As I sat in the Kleinert/James Art Center waiting for the Woodstock Writers Festival's Historical Fiction panel to start, a woman sitting next to me complained to her friend sitting in the row behind us.
"I'm feeling so tired. I just couldn't sleep last night. I find myself..just too...I don't know too inspired. I couldn't settle down when I came home from last night's panel," she told her friend. The WWF does have a way of energizing you. The weekend blew by me. Here are a few highlights and advice from esteemed authors.
Philippe Petit, author of "Why Knot?" captivated the Woodstock audience with his self-depricating humor, French accent and passion for knots. Joe Donahue, who I have heard on the WAMC radio, but never seen in person, gave a fantastic juicy interview with Cheryl Strayed, author of "Wild" and "Tiny Beautiful Things" and there were a few serious good laughs. Advice gleened from this discussion:
You have to write what you must write!
Own your place in the world and write into it.
Cheryl Strayed says she writes "fearlessy, open-heartedly, with abandonment, and without seeking approval"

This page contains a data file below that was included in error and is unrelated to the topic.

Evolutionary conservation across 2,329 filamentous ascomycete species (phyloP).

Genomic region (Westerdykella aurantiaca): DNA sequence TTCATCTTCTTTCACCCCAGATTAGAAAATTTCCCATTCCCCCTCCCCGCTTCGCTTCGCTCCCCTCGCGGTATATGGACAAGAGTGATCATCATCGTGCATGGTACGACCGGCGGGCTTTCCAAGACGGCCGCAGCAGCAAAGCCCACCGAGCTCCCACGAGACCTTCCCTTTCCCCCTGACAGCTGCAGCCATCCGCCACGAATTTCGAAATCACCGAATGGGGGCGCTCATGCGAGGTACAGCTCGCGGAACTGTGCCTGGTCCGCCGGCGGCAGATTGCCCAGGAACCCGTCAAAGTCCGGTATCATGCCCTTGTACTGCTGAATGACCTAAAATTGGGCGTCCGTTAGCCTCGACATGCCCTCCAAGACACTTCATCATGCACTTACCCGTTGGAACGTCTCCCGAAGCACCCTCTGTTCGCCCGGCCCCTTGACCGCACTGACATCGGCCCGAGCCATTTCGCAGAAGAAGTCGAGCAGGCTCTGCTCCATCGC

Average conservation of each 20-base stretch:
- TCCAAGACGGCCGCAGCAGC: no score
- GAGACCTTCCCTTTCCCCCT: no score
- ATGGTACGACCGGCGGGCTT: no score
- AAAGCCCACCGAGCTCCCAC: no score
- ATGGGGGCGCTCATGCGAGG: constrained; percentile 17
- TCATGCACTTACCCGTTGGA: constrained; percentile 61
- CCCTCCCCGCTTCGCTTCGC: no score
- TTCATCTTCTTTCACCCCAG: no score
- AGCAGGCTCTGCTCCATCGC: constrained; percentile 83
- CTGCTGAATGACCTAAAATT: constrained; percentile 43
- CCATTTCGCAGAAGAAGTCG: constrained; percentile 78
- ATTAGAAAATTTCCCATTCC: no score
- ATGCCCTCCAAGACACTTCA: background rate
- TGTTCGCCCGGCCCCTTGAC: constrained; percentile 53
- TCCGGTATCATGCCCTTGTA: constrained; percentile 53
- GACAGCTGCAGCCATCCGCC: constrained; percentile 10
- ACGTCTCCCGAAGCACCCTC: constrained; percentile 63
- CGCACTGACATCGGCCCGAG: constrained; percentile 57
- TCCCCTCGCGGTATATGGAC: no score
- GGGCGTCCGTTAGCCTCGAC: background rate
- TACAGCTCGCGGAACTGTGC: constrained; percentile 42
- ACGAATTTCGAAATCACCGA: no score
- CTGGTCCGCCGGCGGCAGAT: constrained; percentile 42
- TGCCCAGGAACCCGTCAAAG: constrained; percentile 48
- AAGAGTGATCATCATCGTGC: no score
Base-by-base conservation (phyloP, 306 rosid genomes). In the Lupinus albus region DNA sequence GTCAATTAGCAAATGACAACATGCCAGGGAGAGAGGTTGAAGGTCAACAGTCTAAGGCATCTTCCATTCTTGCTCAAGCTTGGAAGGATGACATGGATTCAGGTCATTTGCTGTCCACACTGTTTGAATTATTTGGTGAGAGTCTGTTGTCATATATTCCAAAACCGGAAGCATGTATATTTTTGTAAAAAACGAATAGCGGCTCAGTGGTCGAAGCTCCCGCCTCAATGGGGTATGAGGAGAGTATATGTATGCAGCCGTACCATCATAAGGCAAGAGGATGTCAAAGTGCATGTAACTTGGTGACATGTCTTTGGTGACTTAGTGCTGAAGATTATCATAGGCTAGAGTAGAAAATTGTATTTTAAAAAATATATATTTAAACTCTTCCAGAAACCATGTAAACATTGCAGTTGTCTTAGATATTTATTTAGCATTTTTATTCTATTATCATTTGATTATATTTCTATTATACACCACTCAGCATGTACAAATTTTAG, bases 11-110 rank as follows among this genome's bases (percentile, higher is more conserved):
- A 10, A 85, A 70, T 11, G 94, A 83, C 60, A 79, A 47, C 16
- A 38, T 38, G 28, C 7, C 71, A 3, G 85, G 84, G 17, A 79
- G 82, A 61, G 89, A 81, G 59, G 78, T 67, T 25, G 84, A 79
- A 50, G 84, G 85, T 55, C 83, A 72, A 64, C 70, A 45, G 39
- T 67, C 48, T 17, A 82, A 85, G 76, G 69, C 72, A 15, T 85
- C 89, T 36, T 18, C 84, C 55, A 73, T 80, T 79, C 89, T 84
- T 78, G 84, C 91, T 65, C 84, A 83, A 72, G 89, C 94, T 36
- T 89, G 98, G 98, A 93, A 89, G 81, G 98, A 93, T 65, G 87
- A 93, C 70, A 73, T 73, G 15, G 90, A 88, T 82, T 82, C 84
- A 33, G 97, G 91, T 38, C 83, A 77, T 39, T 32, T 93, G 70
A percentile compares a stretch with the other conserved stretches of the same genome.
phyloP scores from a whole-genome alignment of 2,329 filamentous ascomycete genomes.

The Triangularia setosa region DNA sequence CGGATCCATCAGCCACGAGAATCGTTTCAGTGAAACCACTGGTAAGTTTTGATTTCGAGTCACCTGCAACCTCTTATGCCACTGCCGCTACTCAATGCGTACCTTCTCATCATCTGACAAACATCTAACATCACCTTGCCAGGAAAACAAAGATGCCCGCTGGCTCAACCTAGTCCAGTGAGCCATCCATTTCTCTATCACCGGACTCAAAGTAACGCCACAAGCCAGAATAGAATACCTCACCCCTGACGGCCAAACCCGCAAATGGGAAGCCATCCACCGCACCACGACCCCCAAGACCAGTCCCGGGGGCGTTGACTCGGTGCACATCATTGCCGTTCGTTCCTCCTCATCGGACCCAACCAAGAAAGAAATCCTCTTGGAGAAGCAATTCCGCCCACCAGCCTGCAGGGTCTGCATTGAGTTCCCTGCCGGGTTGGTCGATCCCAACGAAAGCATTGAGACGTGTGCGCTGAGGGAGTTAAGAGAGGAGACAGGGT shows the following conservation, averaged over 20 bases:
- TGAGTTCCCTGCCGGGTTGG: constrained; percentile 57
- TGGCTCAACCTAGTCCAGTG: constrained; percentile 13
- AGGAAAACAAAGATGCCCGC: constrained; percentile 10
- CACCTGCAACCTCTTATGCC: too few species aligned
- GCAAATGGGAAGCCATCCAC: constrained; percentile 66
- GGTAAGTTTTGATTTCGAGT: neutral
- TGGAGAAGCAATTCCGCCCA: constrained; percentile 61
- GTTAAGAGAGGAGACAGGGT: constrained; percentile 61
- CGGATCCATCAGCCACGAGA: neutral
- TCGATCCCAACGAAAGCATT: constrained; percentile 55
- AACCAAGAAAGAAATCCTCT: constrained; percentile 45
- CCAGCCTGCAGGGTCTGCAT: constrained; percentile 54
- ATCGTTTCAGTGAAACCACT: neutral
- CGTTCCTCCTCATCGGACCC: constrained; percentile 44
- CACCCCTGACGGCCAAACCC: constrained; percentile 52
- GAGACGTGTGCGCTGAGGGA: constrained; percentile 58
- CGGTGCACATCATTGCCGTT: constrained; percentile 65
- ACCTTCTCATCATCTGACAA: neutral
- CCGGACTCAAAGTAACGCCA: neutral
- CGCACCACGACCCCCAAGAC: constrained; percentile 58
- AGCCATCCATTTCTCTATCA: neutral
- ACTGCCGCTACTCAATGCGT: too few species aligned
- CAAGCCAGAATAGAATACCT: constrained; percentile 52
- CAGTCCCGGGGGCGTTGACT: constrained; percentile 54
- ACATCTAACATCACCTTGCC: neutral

"Don't overburden yourself with too much research. The flight of your imagination won't take off with too much baggage," says Carey Herrison.
"Go where the story takes you!"
"It's what we don't know about our past that makes us write"
I didn't go to the story slam on Thursday night or the breakfast with Abigail Thomas and Bar Scott like I did last year, but I did go to the Friday night cocktail party at Photosensualis, and had fun talking to Fabulous Furniture's Steve Heller, mystery writer Arlene Kay, and met a few Hudson Valley Good Stuff followers too.
If you missed the Woodstock Writers Festival, you can catch all the panels via Webcast via WoodstockWritersFestival.com. It's well worth the small fee to listen to these engaging discussions. I can't wait until the next Woodstock Writers Festival!